If being able to recharge your future collection of batteries "a thousand times more" than your existing stockpile sounds enticing, a team of NC State physicists now have your attention. Thanks to their research on the electromechanical properties of the commonly used polymer polyvinylidene fluoride (PVDF), they have discovered that when combined with CTFE (that's yet another polymer), it may allow capacitors to store "up to seven times more energy than those currently in use." According to Vivek Ranjan, the process moves atoms within the material "in order to make the polymer rearrange with the least voltage," and this storage booster could even be used to allow electric cars of the future to sport the "same acceleration capability as a gas-powered sports car." Sounds like more than a few manufacturers are desperate for something like this, eh?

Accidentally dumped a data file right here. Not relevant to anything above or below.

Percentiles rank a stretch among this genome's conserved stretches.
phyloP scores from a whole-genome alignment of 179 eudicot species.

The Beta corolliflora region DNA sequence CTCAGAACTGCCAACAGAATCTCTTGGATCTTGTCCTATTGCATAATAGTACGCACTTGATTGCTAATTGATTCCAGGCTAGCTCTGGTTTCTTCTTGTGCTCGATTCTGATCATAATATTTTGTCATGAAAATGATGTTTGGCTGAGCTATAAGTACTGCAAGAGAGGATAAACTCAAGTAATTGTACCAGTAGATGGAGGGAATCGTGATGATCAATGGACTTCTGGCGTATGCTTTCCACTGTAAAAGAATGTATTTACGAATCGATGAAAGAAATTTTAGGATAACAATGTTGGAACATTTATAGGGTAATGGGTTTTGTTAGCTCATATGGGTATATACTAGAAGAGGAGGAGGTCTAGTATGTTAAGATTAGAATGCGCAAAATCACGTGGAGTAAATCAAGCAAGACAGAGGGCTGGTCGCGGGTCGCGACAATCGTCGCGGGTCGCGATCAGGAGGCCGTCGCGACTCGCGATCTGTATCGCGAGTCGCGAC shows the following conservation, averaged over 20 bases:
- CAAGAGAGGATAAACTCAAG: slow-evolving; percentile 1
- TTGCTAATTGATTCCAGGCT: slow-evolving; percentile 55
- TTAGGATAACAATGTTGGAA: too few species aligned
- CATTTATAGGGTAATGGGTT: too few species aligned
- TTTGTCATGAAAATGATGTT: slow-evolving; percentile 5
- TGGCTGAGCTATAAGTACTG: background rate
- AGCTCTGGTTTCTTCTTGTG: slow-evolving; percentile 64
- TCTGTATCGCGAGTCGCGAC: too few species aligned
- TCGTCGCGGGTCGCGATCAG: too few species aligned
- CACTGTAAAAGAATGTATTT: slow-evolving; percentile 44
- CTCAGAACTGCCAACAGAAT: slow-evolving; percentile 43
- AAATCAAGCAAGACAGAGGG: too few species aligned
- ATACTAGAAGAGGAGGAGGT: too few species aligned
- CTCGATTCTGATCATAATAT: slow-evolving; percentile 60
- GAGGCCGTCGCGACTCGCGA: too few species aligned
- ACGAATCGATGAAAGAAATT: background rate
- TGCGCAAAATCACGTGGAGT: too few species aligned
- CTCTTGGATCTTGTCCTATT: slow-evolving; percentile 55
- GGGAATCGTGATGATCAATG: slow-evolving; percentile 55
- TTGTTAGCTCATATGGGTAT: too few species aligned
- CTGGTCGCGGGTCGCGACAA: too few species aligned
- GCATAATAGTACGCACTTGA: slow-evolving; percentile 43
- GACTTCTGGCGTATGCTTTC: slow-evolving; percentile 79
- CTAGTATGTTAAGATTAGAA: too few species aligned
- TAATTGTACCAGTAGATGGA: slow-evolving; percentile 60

[Image courtesy of Biopact]

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NC State researchers working up longevous capacitors